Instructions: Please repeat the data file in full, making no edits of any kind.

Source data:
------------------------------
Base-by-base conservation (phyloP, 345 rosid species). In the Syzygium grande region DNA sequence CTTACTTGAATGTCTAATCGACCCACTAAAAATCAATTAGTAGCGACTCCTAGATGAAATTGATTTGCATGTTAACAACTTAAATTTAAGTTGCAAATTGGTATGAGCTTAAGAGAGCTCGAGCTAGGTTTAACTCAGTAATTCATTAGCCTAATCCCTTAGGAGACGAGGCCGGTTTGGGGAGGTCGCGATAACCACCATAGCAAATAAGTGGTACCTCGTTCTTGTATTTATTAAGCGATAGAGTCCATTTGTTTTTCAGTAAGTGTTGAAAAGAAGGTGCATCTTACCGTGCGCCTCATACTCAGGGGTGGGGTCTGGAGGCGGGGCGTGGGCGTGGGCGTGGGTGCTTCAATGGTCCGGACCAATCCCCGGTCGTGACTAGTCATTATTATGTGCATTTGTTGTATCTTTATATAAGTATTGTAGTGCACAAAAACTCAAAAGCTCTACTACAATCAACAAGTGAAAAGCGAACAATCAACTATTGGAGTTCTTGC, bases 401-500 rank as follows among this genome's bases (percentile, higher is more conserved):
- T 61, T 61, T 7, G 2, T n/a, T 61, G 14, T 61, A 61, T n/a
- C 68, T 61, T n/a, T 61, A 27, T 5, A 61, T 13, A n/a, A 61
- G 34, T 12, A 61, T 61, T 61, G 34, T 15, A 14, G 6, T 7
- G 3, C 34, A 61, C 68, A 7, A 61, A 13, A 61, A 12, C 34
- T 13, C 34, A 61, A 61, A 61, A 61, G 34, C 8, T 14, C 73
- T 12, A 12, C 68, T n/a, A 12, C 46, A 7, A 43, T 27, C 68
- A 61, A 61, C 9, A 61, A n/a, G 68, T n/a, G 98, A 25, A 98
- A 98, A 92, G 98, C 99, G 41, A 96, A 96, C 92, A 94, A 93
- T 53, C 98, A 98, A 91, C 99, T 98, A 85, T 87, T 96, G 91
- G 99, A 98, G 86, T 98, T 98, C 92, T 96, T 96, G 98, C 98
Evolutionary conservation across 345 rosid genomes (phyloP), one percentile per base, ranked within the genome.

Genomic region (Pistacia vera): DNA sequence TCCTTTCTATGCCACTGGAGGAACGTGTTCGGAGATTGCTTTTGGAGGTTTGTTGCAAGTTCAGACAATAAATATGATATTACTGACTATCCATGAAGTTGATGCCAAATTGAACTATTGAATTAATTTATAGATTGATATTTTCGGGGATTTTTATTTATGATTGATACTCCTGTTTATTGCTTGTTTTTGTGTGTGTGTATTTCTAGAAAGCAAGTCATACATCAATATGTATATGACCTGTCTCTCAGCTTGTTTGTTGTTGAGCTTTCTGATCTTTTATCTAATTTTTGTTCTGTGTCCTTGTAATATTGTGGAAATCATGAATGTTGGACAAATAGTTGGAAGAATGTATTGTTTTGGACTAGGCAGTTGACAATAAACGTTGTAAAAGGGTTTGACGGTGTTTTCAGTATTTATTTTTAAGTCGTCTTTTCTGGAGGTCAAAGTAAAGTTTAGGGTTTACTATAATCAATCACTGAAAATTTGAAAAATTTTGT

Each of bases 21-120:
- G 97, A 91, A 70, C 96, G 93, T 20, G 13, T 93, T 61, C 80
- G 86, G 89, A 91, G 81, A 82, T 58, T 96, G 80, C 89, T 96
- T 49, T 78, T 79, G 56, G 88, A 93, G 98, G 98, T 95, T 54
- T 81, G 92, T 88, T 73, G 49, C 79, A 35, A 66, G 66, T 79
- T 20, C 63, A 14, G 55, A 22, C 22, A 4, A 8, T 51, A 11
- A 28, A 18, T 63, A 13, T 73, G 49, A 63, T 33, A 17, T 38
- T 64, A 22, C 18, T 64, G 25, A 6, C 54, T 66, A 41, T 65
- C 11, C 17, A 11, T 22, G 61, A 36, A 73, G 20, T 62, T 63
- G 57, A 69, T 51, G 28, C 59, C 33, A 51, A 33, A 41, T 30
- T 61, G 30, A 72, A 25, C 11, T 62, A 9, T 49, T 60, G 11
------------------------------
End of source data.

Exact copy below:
Base-by-base conservation (phyloP, 345 rosid species). In the Syzygium grande region DNA sequence CTTACTTGAATGTCTAATCGACCCACTAAAAATCAATTAGTAGCGACTCCTAGATGAAATTGATTTGCATGTTAACAACTTAAATTTAAGTTGCAAATTGGTATGAGCTTAAGAGAGCTCGAGCTAGGTTTAACTCAGTAATTCATTAGCCTAATCCCTTAGGAGACGAGGCCGGTTTGGGGAGGTCGCGATAACCACCATAGCAAATAAGTGGTACCTCGTTCTTGTATTTATTAAGCGATAGAGTCCATTTGTTTTTCAGTAAGTGTTGAAAAGAAGGTGCATCTTACCGTGCGCCTCATACTCAGGGGTGGGGTCTGGAGGCGGGGCGTGGGCGTGGGCGTGGGTGCTTCAATGGTCCGGACCAATCCCCGGTCGTGACTAGTCATTATTATGTGCATTTGTTGTATCTTTATATAAGTATTGTAGTGCACAAAAACTCAAAAGCTCTACTACAATCAACAAGTGAAAAGCGAACAATCAACTATTGGAGTTCTTGC, bases 401-500 rank as follows among this genome's bases (percentile, higher is more conserved):
- T 61, T 61, T 7, G 2, T n/a, T 61, G 14, T 61, A 61, T n/a
- C 68, T 61, T n/a, T 61, A 27, T 5, A 61, T 13, A n/a, A 61
- G 34, T 12, A 61, T 61, T 61, G 34, T 15, A 14, G 6, T 7
- G 3, C 34, A 61, C 68, A 7, A 61, A 13, A 61, A 12, C 34
- T 13, C 34, A 61, A 61, A 61, A 61, G 34, C 8, T 14, C 73
- T 12, A 12, C 68, T n/a, A 12, C 46, A 7, A 43, T 27, C 68
- A 61, A 61, C 9, A 61, A n/a, G 68, T n/a, G 98, A 25, A 98
- A 98, A 92, G 98, C 99, G 41, A 96, A 96, C 92, A 94, A 93
- T 53, C 98, A 98, A 91, C 99, T 98, A 85, T 87, T 96, G 91
- G 99, A 98, G 86, T 98, T 98, C 92, T 96, T 96, G 98, C 98
Evolutionary conservation across 345 rosid genomes (phyloP), one percentile per base, ranked within the genome.

Genomic region (Pistacia vera): DNA sequence TCCTTTCTATGCCACTGGAGGAACGTGTTCGGAGATTGCTTTTGGAGGTTTGTTGCAAGTTCAGACAATAAATATGATATTACTGACTATCCATGAAGTTGATGCCAAATTGAACTATTGAATTAATTTATAGATTGATATTTTCGGGGATTTTTATTTATGATTGATACTCCTGTTTATTGCTTGTTTTTGTGTGTGTGTATTTCTAGAAAGCAAGTCATACATCAATATGTATATGACCTGTCTCTCAGCTTGTTTGTTGTTGAGCTTTCTGATCTTTTATCTAATTTTTGTTCTGTGTCCTTGTAATATTGTGGAAATCATGAATGTTGGACAAATAGTTGGAAGAATGTATTGTTTTGGACTAGGCAGTTGACAATAAACGTTGTAAAAGGGTTTGACGGTGTTTTCAGTATTTATTTTTAAGTCGTCTTTTCTGGAGGTCAAAGTAAAGTTTAGGGTTTACTATAATCAATCACTGAAAATTTGAAAAATTTTGT

Each of bases 21-120:
- G 97, A 91, A 70, C 96, G 93, T 20, G 13, T 93, T 61, C 80
- G 86, G 89, A 91, G 81, A 82, T 58, T 96, G 80, C 89, T 96
- T 49, T 78, T 79, G 56, G 88, A 93, G 98, G 98, T 95, T 54
- T 81, G 92, T 88, T 73, G 49, C 79, A 35, A 66, G 66, T 79
- T 20, C 63, A 14, G 55, A 22, C 22, A 4, A 8, T 51, A 11
- A 28, A 18, T 63, A 13, T 73, G 49, A 63, T 33, A 17, T 38
- T 64, A 22, C 18, T 64, G 25, A 6, C 54, T 66, A 41, T 65
- C 11, C 17, A 11, T 22, G 61, A 36, A 73, G 20, T 62, T 63
- G 57, A 69, T 51, G 28, C 59, C 33, A 51, A 33, A 41, T 30
- T 61, G 30, A 72, A 25, C 11, T 62, A 9, T 49, T 60, G 11